As a creator of animated films and as a painter, cartoonist, set designer and performer, Wilczyński's work presents a range of styles - and features films at once bittersweet and sardonic.
As a creator of animated films and as a painter, cartoonist, set designer and performer, Wilczyński's work presents a range of styles - featuring films at once bittersweet and sardonic.
Mariusz 'Wilk' Wilczynski was born in 1964. He graduated from the Painting and Graphics Department of the Academy of Fine Arts in Łódź in 1986. His films have been shown at top festivals in Poland, in Melbourne, Terme and Bologna in Italy, Chicago, and at Midem, Cannes, and solo screenings in Berlin, Rio de Janeiro, New York, Milan, Vilnius, Sydney and Toronto.
He is best known for the Chaplinesque Times Have Passed (1998), and Unfortunately (2004), a twilight journey set to a haunting score by Polish jazz trumpeter Tomasz Stańko - a film that won the Golden Hugo award for Best Animation at the 2005 Chicago International Film Festival. In 2007 he made Kizi Mizi (2007), which he has described as 'a tough love story between a cat and a mouse... a film about loneliness, betrayal, and revenge'.
It took him 14 years to make the full-lenght animation film Kill It and Leave This Town which will premiere at the Berlin International Film Festival on 22 February 2020, where it will be shown as part of the Encounters competition. The description on the Berlinale website reads:
A moving, dreamlike journey into a bizarre fantasy world full of past emotions. Mariusz Wilczyński has turned his attention to his own biography and bares all. Rummaging irreverently and uninhibitedly through his own personal and collective memory, he populates the streets, trams and shops of the industrial city of Lodz with characters, scraps of memory and catchy tunes that take us back to his childhood world of the 1960s and 1970s. (...) Wilczyński pushes the style and poetry of his shorter films, which oscillate between children’s drawings and Gothic aesthetics, to the extreme, testing the limits of what can be projected by using every imaginable nuance between grey and black. The cinema becomes a cave in which the audience can give free rein to their own memories, too, and face them with wide open eyes.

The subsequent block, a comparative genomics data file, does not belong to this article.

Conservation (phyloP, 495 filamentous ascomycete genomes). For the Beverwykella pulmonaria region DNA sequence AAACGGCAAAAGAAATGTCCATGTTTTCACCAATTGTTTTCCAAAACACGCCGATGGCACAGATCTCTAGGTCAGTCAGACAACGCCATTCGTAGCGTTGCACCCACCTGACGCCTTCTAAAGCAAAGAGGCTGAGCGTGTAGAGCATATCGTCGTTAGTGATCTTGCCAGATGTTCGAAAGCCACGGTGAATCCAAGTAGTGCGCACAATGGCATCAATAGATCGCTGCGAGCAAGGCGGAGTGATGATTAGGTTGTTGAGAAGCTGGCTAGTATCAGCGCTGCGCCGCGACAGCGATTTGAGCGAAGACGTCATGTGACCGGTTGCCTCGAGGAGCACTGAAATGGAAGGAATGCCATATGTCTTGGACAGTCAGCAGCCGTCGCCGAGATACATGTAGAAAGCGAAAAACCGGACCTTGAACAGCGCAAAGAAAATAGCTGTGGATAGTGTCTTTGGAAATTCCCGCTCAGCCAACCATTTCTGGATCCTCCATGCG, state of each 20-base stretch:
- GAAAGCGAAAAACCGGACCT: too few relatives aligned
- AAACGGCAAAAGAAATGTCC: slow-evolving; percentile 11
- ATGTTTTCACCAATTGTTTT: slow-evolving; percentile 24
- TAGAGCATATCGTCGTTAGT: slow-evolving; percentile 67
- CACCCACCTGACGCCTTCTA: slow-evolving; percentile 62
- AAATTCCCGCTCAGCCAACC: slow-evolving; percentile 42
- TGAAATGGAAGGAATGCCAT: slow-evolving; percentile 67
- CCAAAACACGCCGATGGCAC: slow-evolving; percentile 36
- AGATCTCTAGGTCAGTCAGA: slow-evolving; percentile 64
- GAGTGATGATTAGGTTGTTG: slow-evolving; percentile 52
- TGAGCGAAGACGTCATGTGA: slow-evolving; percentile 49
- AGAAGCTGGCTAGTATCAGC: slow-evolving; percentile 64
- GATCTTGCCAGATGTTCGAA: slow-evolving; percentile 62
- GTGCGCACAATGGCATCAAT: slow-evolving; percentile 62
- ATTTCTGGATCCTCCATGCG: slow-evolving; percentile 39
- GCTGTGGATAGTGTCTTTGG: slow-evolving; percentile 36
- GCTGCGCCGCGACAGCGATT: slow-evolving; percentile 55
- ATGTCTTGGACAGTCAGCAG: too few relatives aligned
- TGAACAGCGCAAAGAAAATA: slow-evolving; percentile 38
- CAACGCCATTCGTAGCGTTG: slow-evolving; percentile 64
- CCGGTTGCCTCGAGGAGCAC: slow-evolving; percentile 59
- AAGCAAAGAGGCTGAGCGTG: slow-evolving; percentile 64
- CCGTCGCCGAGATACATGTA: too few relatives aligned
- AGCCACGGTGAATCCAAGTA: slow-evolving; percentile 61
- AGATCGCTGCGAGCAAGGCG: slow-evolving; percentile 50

The music score for the film was composed by late Tadeusz Nalepa and voice- overs were provided esteemed actors: Krystyna Janda, Andrzej Chyra, Maja Ostaszewska, Małgorzata Kożuchowska, Barbara Krafftówna, Anna Dymna, Marek Konrad, Daniel Olbrychski, Gustaw Holoubek, Irena Kwiatkowska as well as director Andrzej Wajda and jazz musician Tomasz Stańko.
Since 2005 he has also been creating the animated segments that frame programming on TVP Kultura, the new cultural channel of Polish Television, and was honored in 2006 at the 9th Hot Bird TV Awards in Venice in large part for the originality of its animated framing. Since March 2005 he co-hosts a weekly cultural program on Polish Television (public TV, Program 1) devoted to phenomena in contemporary culture and art, entitled After Hours. Since 2003 he has been teaching classical animation at the Academy of Fine Arts in Łódź.
Prior to his work for TVP Kultura, Mariusz Wilczyński had been pushing the envelope for years in applying film animation to other media. He did music videos for top musical performers including Tomasz Stańko, Breakout and Laibach, and for lullabies by many Polish singers such as Kora, Justyna Steczkowska and Stanisław Sojka. In 2002 he created 12 animated films for a farewell concert by the rock group Republika, presented at the 23rd annual Review of Actors' Song in Wrocław.
In the late 1990s Wilk created about 200 video supplements for books, so-called 'book-clips', which expressed in visual imagery the main themes of the new books for the cultural program Goniec Kulturalny (culture courier) on Polish TV's Channel One, and then, from 2003-05, for a weekly program, I Like to Read, on Polish TV's Channel Two, with animated interludes known as Male Wilki - Little Wolves, after his nickname. He also created 6 short animated films for audiences in the European Union that promoted Poland and Polish culture, with music by Krzesimir Dębski.
Prolific and multi-talented, Wilk had started in 1985 with paintings and graphics, which by 2000 had been exhibited (including 16 solo shows) throughout Poland, and in Yokohama, Wakayama, London, Sophia, Bruges, Amsterdam, Budapest, Madrid, Oslo and Chicago. His drawings were published in the Polish magazine Przekroj (Cross-section) and in Wysokie Obcasy (High Heels), the women's supplement to the Gazeta Wyborcza newspaper.
As a performer, Wilczynski has taken part at art festivals WRO Media in Wrocław, Łódż, Edinburgh and the AVE Multimedial Festival in Arnhem, the Netherlands. In 2007 the Museum of Modern Art in New York presented 'An Evening with Andreas Hykade and Mariusz Wilczyński', a retrospective of his films accompanied by discussions with Wilczyński.
Honours include the Golden Hugo Award for Best Animation at the 2005 Chicago International Film Festival, and major awards from the 3rd European Independent Film Festival in Paris (Best Animation), the 11th International Graphics Competition in Yokohama, Japan, and the Ave Multimedial Festival in Arnhem, Holland.
For more information, see: www.wilkwilk.pl